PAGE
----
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Daily Archives: February 13, 2008

Putin meets Ukraine leader as gas talks go down to wire: Kremlin

Russian President Vladimir Putin was to meet Ukrainian counterpart Viktor Yushchenko yesterday, the Kremlin said, amid crunch talks on averting a cut in Russian gas supplies to the neighbouring state.
The pro-Western Ukrainian leader was to meet Putin in the Kremlin as Russia's Gazprom energy giant extended until 6:00 pm (23:00 Macau) a deadline after which a threatened gas cut-off could kick in.
Russian state newspaper Rossiyskaya Gazeta noted that meetings between Putin and the leader of ex-Soviet Ukraine had become a rarity and said "the number of unresolved issues and touchy subjects in bilateral relations has only grown."
Gazprom has threatened to end supplies of Russian gas to Ukraine if Kiev misses the deadline for paying a debt claimed by Moscow of 1.5 billion dollars.
The dispute echoes a pricing row in 2006 that led to gas supply disruptions across Europe after Gazprom cut all supplies to Ukraine, a transit route to the European Union.
This time Gazprom has said deliveries to the EU will not be disrupted.
Ukraine's economy, dominated by heavy industry, is highly dependent on imports of gas from Russia. However about 75 percent of this gas is extracted in the Central Asian state of Turkmenistan and transported across Russian territory.
The threatened cut-off applies to the Russian portion of the total, Gazprom has said.
The size of the Ukrainian debt is disputed by Ukrainian Prime Minister Yulia Tymoshenko.
She has tied payment of the debt to her desire to simplify the murky system of intermediaries by which Ukraine pays for its Russian and Turkmen gas, a system inherited from an earlier Ukrainian government.
Russian newspapers portrayed Tymoshenko as the villain of the dispute and suggested Yushchenko was taking a more conciliatory role.
"Tymoshenko loudly promises to break off all contracts and raise transit fees. Yushchenko, who understands what that means for his country, tries to calm everyone down," the Izvestia daily said.
The daily Vremya Novostei said that "Yushchenko… for the past few days has been trying to stop Tymoshenko in her intent to destroy gas ties between the two countries."
But Rossiyskaya Gazeta said Yushchenko and Putin were also sure to discuss the fraught issue of Ukraine's aim of joining the NATO military alliance, something vehemently opposed by Moscow.
Tensions around this issue have grown as Kiev hopes NATO will approve a Membership Action Plan for Ukraine — a formal step towards membership — at the alliance's Bucharest summit on April 2-4.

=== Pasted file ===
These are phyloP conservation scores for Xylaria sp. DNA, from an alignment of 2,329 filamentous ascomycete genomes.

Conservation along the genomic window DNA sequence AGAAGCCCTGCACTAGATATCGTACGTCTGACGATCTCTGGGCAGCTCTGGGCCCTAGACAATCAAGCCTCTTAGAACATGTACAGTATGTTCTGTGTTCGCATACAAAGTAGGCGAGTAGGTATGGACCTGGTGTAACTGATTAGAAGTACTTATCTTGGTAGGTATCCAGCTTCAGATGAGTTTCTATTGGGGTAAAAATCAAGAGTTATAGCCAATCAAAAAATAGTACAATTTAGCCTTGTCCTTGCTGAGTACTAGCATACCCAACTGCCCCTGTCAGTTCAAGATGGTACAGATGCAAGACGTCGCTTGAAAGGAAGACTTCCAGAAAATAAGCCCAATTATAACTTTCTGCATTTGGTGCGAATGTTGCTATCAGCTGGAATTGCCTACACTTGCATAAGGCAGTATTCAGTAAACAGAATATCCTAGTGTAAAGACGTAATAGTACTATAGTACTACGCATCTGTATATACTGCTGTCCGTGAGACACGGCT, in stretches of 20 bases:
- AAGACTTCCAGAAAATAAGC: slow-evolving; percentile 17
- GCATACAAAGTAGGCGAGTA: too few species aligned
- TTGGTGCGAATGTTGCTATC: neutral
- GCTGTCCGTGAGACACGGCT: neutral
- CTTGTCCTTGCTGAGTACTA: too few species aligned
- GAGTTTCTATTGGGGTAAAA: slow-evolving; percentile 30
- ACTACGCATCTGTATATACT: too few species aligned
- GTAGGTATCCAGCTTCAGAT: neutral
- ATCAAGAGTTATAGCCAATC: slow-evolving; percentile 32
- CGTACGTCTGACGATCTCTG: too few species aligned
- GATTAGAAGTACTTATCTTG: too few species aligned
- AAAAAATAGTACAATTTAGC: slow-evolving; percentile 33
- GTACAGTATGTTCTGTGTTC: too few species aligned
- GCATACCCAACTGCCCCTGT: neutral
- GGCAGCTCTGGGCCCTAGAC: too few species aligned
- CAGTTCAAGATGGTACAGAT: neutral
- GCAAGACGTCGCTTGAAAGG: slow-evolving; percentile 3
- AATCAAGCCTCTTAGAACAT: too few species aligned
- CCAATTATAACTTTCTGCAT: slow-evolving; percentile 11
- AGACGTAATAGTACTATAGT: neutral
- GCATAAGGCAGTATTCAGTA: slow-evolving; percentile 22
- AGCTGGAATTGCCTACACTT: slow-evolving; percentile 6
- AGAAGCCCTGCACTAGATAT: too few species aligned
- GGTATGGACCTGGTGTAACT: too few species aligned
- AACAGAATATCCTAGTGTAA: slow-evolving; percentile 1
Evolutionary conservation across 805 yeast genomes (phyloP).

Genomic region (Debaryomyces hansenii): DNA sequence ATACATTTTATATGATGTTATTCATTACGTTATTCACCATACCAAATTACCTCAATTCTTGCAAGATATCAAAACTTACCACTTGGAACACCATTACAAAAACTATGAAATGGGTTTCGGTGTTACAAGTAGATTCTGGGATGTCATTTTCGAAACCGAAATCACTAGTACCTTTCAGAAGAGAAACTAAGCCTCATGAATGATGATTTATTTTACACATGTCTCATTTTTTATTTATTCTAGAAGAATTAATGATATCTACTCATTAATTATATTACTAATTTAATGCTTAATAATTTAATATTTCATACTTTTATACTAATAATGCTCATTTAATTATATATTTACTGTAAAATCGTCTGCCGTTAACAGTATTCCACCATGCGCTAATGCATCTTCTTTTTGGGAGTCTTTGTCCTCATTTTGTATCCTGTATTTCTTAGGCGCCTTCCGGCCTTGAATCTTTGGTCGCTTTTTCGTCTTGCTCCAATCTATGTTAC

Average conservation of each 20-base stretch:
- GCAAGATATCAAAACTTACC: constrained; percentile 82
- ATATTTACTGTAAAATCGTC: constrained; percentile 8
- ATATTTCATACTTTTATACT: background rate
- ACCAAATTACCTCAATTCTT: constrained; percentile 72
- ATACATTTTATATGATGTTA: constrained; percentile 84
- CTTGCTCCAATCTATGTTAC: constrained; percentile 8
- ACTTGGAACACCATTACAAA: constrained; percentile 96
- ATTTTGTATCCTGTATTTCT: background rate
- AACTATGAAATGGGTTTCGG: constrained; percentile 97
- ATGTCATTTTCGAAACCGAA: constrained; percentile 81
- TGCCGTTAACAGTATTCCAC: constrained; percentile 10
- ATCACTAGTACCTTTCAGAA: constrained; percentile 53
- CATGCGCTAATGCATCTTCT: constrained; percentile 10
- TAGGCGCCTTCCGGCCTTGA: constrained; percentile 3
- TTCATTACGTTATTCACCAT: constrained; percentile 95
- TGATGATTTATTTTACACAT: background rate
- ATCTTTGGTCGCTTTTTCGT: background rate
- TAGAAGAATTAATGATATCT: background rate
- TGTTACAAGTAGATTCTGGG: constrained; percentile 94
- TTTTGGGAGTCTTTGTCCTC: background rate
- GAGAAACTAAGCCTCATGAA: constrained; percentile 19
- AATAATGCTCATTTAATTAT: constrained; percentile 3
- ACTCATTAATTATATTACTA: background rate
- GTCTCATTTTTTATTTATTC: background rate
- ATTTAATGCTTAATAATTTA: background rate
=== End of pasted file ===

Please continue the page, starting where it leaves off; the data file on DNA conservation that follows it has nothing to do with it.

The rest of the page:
Russian papers noted Ukraine had acquired a bargaining chip in relations with Moscow by receiving an invitation to join the World Trade Organisation.
Ukrainian membership will give Kiev influence over Moscow's own painfully drawn-out negotiations to join the global trade club, Rossiyskaya Gazeta noted.

 

Spain’s Zapatero again rules out dialogue with ETA

Spanish Prime Minister Jose Luis Rodriguez Zapatero ruled out any further dialogue with the armed Basque separatist group ETA if re-elected in March elections, in an interview broadcast Monday.
"There isn't any hope of reopening dialogue during the next legislature," Zapatero said on the Cuatro private television station.
However, he defended his failed attempt to engage ETA in 2006, saying "every time we have a chance to put an end to terror, we have to try."
Spain's opposition conservative Popular Party has sharply criticised Zapatero for holding talks with ETA, which is blamed for the deaths of 819 people in Spain during a nearly 40-year campaign for an independent Basque state in northern Spain and parts of south-western France.
Zapatero launched a dialogue with ETA in June 2006, three months after it declared a ceasefire, but the talks failed to produce concrete results.
An ETA bomb blast that killed two people at Madrid airport in December 2006 put an end to any further attempts at dialogue, and ETA, considered a terrorist group by both the European Union and United States, officially ended its latest ceasefire last June.
"Once again ETA has chosen the madness of terror, but it isn't the state that lost, it is ETA which lost a chance. They are not as strong as before, above all because their support among society is dropping.
"ETA doesn't have any other choice but to renounce violence. Democracy will put an end to ETA's violence, but it will be a long road, it is a task which takes tenacity," Zapatero said.
As well as Zapatero's most recent initiative, both his socialist predecessor Felipe Gonzalez and conservative prime minister Jose Maria Aznar tried to open talks with ETA when they declared truces, in 1989 and 1998 respectively.
Since ETA called off its ceasefire last June the Spanish authorities have taken a hard line against it, arresting suspected members of the group and its banned political wing Batasuna.

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